There is something self-centered and egotistical about a player telling his team and coaches that they are nothing more than a stepping stone to get to the NFL. So many players do not have the chance to decide whether or not they want to skip a bowl game because their team was not invited to one. Many more do not get the chance to even play football.
There is something self-centered and egotistical about a player telling his team and coaches that they are nothing more than a stepping stone to get to the NFL.
Many claim that the bowl game is a “meaningless game” or that it “serves no purpose.” After all, as the logic goes, there is no shot at winning a national championship, nothing extra to show the NFL scouts, so why play?
For many players however, the privilege of being in a bowl game is something they strive to achieve at the beginning of every season. University of Kentucky quarterback Stephen Johnson perfectly summed up what the opportunity to play in the Gator Bowl meant to his team.
“Is this game special? Absolutely,” Johnson said, who led his team to a 5-2 finish that culminated in beating heavily favored rival Louisville with a trip to bowl season on the line. “For this team and our fans, it really means a lot. We want to play as long as we can. Just to have a game in December and have those extra practices means a lot to us.”
Johnson’s attitude will no doubt only become less and less common as time goes by. A football player who wants to play football? As strange as it may seem, in the current system of college football, the goal is not to play football, but rather to use football as a means of achieving financial success. College players used to dream of playing under the Sunday night lights. Now, players dream of spending their salaries on a new house.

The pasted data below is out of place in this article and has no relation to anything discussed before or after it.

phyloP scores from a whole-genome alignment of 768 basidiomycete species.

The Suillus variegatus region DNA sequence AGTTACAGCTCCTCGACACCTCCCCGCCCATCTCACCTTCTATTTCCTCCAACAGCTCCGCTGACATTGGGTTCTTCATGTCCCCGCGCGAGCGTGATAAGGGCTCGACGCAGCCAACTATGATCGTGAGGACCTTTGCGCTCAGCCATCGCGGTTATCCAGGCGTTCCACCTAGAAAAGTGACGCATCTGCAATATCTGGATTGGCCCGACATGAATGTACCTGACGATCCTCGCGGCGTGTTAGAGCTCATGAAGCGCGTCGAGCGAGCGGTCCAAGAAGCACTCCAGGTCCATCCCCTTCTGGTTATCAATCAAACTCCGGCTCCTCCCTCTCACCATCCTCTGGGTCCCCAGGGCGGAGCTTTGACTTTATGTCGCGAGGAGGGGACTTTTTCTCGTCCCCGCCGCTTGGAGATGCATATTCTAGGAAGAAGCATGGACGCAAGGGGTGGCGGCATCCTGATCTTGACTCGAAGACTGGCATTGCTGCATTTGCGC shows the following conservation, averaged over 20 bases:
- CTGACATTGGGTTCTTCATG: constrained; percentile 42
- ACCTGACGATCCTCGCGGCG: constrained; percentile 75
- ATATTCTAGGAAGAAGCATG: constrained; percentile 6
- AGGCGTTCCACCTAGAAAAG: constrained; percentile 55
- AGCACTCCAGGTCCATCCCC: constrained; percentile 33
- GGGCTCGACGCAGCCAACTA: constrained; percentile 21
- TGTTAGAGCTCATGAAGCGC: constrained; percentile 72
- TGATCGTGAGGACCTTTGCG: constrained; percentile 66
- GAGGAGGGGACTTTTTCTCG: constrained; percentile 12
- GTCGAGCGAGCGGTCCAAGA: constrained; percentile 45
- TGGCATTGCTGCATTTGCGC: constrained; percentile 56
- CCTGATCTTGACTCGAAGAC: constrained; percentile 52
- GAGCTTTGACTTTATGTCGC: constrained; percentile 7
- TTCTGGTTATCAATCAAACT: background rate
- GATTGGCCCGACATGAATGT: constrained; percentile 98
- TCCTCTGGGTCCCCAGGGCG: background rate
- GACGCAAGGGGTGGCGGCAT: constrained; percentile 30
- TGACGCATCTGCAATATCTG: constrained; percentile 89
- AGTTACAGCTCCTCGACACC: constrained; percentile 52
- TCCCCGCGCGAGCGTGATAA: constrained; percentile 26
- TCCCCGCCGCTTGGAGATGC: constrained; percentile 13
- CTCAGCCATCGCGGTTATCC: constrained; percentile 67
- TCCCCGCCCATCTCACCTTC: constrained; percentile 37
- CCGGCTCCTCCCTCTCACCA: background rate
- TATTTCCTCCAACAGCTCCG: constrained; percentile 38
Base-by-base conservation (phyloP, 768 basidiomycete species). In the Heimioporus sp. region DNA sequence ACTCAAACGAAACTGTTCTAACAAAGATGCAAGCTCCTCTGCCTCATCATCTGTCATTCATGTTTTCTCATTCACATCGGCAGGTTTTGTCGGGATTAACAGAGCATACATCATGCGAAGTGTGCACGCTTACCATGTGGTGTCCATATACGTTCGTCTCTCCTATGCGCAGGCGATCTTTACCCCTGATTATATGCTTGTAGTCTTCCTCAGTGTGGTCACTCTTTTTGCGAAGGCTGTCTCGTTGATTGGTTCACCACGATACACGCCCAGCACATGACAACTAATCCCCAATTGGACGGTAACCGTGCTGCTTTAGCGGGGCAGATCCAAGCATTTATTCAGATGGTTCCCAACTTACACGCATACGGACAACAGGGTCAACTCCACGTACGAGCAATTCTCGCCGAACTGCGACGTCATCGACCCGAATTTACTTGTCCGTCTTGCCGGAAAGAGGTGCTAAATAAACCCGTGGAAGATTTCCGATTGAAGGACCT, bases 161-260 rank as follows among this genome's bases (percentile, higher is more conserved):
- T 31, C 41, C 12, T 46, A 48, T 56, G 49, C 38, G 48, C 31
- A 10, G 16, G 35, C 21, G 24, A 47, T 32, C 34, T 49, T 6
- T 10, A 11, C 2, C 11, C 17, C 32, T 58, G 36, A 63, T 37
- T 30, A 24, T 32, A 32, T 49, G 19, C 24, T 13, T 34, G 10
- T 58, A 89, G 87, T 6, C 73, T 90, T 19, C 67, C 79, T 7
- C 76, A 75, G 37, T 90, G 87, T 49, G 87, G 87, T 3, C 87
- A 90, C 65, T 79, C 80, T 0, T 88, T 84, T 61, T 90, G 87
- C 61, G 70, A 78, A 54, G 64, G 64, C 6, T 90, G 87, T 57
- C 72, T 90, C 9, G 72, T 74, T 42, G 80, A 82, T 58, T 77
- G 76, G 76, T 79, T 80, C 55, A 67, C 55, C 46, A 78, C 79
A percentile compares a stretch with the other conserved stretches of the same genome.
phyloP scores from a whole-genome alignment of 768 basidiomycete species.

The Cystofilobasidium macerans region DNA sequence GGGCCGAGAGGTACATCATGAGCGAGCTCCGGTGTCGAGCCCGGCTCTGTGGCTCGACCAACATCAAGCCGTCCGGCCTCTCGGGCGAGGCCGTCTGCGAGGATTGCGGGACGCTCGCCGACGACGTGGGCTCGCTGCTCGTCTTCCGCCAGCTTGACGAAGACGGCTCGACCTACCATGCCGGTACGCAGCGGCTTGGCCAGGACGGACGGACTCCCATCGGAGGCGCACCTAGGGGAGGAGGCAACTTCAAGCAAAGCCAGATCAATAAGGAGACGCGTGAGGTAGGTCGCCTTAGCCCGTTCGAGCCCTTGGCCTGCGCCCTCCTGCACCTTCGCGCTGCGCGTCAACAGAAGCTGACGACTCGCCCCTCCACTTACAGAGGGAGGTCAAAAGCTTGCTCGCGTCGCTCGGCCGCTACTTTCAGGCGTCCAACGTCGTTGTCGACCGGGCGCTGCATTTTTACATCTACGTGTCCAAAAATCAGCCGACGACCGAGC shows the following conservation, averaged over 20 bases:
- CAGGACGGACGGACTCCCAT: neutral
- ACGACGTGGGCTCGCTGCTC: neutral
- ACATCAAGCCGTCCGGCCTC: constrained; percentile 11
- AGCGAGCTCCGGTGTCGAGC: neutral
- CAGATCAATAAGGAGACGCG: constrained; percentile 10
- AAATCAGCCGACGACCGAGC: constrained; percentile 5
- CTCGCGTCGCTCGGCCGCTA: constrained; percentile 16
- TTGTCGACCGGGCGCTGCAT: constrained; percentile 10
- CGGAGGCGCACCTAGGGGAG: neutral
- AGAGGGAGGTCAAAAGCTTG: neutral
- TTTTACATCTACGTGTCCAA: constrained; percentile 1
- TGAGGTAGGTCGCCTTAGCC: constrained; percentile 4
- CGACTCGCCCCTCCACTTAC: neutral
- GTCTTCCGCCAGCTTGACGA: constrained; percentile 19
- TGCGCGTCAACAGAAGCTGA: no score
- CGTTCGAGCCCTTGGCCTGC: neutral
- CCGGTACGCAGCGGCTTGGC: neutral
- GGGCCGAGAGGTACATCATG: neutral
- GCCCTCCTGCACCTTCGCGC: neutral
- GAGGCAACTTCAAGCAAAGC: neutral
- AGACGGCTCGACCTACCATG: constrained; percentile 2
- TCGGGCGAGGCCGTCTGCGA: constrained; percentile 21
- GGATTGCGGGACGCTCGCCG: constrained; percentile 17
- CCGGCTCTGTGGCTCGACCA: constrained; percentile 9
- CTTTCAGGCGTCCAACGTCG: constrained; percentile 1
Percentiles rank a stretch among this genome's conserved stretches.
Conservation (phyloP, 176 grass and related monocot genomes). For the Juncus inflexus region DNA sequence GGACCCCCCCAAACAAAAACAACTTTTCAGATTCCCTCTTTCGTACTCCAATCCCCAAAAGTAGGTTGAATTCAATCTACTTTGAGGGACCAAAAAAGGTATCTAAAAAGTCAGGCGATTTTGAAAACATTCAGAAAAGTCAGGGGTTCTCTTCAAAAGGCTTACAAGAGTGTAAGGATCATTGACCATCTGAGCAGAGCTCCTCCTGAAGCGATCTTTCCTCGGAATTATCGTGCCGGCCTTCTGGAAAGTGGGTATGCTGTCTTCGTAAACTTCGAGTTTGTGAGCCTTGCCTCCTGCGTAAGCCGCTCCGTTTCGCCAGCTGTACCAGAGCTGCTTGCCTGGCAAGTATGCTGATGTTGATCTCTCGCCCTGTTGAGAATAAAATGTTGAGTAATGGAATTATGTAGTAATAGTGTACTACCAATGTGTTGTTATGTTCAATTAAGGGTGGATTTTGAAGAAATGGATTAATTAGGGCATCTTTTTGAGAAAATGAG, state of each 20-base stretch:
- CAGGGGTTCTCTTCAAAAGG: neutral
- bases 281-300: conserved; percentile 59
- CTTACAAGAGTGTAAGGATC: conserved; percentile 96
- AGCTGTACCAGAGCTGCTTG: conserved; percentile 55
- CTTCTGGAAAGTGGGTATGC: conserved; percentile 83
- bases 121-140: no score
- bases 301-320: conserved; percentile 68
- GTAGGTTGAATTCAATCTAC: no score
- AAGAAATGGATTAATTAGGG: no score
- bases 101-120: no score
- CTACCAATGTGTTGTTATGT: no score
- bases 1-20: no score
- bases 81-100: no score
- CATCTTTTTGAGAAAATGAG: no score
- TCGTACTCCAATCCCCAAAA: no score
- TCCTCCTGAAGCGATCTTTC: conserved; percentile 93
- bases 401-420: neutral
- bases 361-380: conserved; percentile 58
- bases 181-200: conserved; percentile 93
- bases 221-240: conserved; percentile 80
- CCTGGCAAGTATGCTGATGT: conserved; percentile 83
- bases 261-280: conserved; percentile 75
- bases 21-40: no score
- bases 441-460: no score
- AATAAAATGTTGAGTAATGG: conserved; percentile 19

What happened to staying in school and not chasing dollar signs?
When Leonard Fournette watched his teammates battle it out against Louisville in the Citrus Bowl, whether he knew it or not, he was sending a message, loud and clear. He was telling every little boy in the stands that football was not about the friendships or those 53 guys working towards one goal. It was about making sure he got paid.
Slowly, college is turning into the NFL’s developmental league. Nowadays, college-bound recruits say they are excited to spend the next three years at their college of choice, not four. Why three years and not the normal four? Because once they become eligible for the NFL Draft, they will undeniably bolt to the flow of cash the NFL offers.
College is the best place to spend two years waiting around until they reach the draft-eligible age. Skipping bowl games is simply an extension of this same principle. It seems today, many football players do not want to actually play football. Now, college players reason that if they have already proven their worth to the NFL scout, they should not play another down. They could get injured, after all.
But what happened to playing the game for the game? What happened to not giving up on your teammates? What happened to staying in school and not chasing dollar signs? And when does this stop? What if the team loses too many games at the beginning of the season and clearly won’t be successful? Does the player simply walk away? After all, there is no point playing from here on out, if the team is already eliminated from championship contention.
So to the bowl-skipper who posts photos about the team or the status thanking the coaches, I will say this: talk is cheap. If you really care about your teammates, show it. Go on the field, play alongside your team and win that game before you depart for the NFL. Until that happens, just realize the message that you send, the message that football is not a sport, but rather a vehicle, built for only one unforgiving, materialistic path: the road to millions.